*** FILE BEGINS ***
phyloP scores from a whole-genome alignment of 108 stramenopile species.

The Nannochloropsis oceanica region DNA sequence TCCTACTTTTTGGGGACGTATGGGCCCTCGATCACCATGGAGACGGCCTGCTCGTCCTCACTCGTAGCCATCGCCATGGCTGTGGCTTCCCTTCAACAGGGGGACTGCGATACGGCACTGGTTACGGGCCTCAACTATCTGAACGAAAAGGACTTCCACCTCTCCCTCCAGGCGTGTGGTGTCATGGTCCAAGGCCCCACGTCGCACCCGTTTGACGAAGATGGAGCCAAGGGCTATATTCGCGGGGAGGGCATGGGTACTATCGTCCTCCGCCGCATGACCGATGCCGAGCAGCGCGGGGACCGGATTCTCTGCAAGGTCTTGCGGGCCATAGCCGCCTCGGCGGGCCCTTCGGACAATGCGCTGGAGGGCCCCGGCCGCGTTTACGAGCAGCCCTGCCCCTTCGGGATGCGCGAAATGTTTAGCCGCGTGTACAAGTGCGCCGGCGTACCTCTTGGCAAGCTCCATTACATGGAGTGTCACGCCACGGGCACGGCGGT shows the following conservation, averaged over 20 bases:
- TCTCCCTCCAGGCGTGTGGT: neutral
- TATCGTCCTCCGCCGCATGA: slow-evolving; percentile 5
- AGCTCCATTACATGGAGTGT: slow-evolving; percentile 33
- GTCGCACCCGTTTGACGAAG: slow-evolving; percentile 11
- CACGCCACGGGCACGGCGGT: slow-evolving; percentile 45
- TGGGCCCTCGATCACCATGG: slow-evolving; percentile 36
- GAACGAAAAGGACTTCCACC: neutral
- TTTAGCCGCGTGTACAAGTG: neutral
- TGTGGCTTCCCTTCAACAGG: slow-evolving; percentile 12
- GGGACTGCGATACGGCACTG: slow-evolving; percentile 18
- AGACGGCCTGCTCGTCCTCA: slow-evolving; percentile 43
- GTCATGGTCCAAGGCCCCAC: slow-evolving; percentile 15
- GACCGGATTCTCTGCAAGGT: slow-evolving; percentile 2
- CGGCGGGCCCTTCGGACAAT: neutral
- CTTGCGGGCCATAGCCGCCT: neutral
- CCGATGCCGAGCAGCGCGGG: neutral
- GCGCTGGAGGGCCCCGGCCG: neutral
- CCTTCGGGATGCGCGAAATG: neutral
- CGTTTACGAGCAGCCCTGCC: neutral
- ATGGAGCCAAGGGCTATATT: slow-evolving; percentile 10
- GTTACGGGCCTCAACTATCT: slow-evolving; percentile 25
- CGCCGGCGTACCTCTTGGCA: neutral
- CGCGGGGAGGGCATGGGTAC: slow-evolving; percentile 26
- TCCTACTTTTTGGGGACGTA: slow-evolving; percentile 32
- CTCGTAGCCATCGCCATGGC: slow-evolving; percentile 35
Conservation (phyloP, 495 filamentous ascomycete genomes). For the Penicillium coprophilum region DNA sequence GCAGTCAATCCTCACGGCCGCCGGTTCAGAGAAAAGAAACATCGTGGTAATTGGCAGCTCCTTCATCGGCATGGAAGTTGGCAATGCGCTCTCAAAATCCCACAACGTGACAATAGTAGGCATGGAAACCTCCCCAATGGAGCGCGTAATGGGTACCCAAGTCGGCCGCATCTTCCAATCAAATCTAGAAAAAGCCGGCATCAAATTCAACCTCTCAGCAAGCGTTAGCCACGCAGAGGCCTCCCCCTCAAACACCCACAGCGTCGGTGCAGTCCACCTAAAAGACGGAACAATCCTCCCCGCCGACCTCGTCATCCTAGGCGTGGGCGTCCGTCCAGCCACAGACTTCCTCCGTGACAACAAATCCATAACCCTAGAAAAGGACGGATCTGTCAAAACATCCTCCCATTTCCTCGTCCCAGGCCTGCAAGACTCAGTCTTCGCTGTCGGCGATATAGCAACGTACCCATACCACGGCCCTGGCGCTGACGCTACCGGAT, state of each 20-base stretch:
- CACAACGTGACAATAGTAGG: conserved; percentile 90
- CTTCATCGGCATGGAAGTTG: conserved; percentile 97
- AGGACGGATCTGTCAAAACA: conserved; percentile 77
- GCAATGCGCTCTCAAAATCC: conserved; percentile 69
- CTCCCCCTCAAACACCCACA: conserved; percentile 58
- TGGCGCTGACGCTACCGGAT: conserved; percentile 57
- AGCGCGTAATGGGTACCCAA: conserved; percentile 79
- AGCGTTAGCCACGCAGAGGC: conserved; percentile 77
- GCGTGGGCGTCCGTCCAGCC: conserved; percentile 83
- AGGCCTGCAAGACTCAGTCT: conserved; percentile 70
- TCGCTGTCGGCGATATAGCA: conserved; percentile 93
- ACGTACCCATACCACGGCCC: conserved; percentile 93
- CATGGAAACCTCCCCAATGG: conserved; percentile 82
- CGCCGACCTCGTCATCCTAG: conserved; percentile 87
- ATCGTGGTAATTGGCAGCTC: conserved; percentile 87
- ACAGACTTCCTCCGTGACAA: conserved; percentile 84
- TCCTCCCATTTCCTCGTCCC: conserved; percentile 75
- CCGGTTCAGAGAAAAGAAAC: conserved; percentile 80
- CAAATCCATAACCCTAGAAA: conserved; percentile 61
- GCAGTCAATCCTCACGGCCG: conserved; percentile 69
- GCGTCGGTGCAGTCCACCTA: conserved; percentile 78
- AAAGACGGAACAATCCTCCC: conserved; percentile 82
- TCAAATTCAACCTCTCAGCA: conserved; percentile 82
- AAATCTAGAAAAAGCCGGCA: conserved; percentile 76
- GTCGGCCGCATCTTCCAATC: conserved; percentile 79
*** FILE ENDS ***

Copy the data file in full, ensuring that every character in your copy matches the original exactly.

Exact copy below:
phyloP scores from a whole-genome alignment of 108 stramenopile species.

The Nannochloropsis oceanica region DNA sequence TCCTACTTTTTGGGGACGTATGGGCCCTCGATCACCATGGAGACGGCCTGCTCGTCCTCACTCGTAGCCATCGCCATGGCTGTGGCTTCCCTTCAACAGGGGGACTGCGATACGGCACTGGTTACGGGCCTCAACTATCTGAACGAAAAGGACTTCCACCTCTCCCTCCAGGCGTGTGGTGTCATGGTCCAAGGCCCCACGTCGCACCCGTTTGACGAAGATGGAGCCAAGGGCTATATTCGCGGGGAGGGCATGGGTACTATCGTCCTCCGCCGCATGACCGATGCCGAGCAGCGCGGGGACCGGATTCTCTGCAAGGTCTTGCGGGCCATAGCCGCCTCGGCGGGCCCTTCGGACAATGCGCTGGAGGGCCCCGGCCGCGTTTACGAGCAGCCCTGCCCCTTCGGGATGCGCGAAATGTTTAGCCGCGTGTACAAGTGCGCCGGCGTACCTCTTGGCAAGCTCCATTACATGGAGTGTCACGCCACGGGCACGGCGGT shows the following conservation, averaged over 20 bases:
- TCTCCCTCCAGGCGTGTGGT: neutral
- TATCGTCCTCCGCCGCATGA: slow-evolving; percentile 5
- AGCTCCATTACATGGAGTGT: slow-evolving; percentile 33
- GTCGCACCCGTTTGACGAAG: slow-evolving; percentile 11
- CACGCCACGGGCACGGCGGT: slow-evolving; percentile 45
- TGGGCCCTCGATCACCATGG: slow-evolving; percentile 36
- GAACGAAAAGGACTTCCACC: neutral
- TTTAGCCGCGTGTACAAGTG: neutral
- TGTGGCTTCCCTTCAACAGG: slow-evolving; percentile 12
- GGGACTGCGATACGGCACTG: slow-evolving; percentile 18
- AGACGGCCTGCTCGTCCTCA: slow-evolving; percentile 43
- GTCATGGTCCAAGGCCCCAC: slow-evolving; percentile 15
- GACCGGATTCTCTGCAAGGT: slow-evolving; percentile 2
- CGGCGGGCCCTTCGGACAAT: neutral
- CTTGCGGGCCATAGCCGCCT: neutral
- CCGATGCCGAGCAGCGCGGG: neutral
- GCGCTGGAGGGCCCCGGCCG: neutral
- CCTTCGGGATGCGCGAAATG: neutral
- CGTTTACGAGCAGCCCTGCC: neutral
- ATGGAGCCAAGGGCTATATT: slow-evolving; percentile 10
- GTTACGGGCCTCAACTATCT: slow-evolving; percentile 25
- CGCCGGCGTACCTCTTGGCA: neutral
- CGCGGGGAGGGCATGGGTAC: slow-evolving; percentile 26
- TCCTACTTTTTGGGGACGTA: slow-evolving; percentile 32
- CTCGTAGCCATCGCCATGGC: slow-evolving; percentile 35
Conservation (phyloP, 495 filamentous ascomycete genomes). For the Penicillium coprophilum region DNA sequence GCAGTCAATCCTCACGGCCGCCGGTTCAGAGAAAAGAAACATCGTGGTAATTGGCAGCTCCTTCATCGGCATGGAAGTTGGCAATGCGCTCTCAAAATCCCACAACGTGACAATAGTAGGCATGGAAACCTCCCCAATGGAGCGCGTAATGGGTACCCAAGTCGGCCGCATCTTCCAATCAAATCTAGAAAAAGCCGGCATCAAATTCAACCTCTCAGCAAGCGTTAGCCACGCAGAGGCCTCCCCCTCAAACACCCACAGCGTCGGTGCAGTCCACCTAAAAGACGGAACAATCCTCCCCGCCGACCTCGTCATCCTAGGCGTGGGCGTCCGTCCAGCCACAGACTTCCTCCGTGACAACAAATCCATAACCCTAGAAAAGGACGGATCTGTCAAAACATCCTCCCATTTCCTCGTCCCAGGCCTGCAAGACTCAGTCTTCGCTGTCGGCGATATAGCAACGTACCCATACCACGGCCCTGGCGCTGACGCTACCGGAT, state of each 20-base stretch:
- CACAACGTGACAATAGTAGG: conserved; percentile 90
- CTTCATCGGCATGGAAGTTG: conserved; percentile 97
- AGGACGGATCTGTCAAAACA: conserved; percentile 77
- GCAATGCGCTCTCAAAATCC: conserved; percentile 69
- CTCCCCCTCAAACACCCACA: conserved; percentile 58
- TGGCGCTGACGCTACCGGAT: conserved; percentile 57
- AGCGCGTAATGGGTACCCAA: conserved; percentile 79
- AGCGTTAGCCACGCAGAGGC: conserved; percentile 77
- GCGTGGGCGTCCGTCCAGCC: conserved; percentile 83
- AGGCCTGCAAGACTCAGTCT: conserved; percentile 70
- TCGCTGTCGGCGATATAGCA: conserved; percentile 93
- ACGTACCCATACCACGGCCC: conserved; percentile 93
- CATGGAAACCTCCCCAATGG: conserved; percentile 82
- CGCCGACCTCGTCATCCTAG: conserved; percentile 87
- ATCGTGGTAATTGGCAGCTC: conserved; percentile 87
- ACAGACTTCCTCCGTGACAA: conserved; percentile 84
- TCCTCCCATTTCCTCGTCCC: conserved; percentile 75
- CCGGTTCAGAGAAAAGAAAC: conserved; percentile 80
- CAAATCCATAACCCTAGAAA: conserved; percentile 61
- GCAGTCAATCCTCACGGCCG: conserved; percentile 69
- GCGTCGGTGCAGTCCACCTA: conserved; percentile 78
- AAAGACGGAACAATCCTCCC: conserved; percentile 82
- TCAAATTCAACCTCTCAGCA: conserved; percentile 82
- AAATCTAGAAAAAGCCGGCA: conserved; percentile 76
- GTCGGCCGCATCTTCCAATC: conserved; percentile 79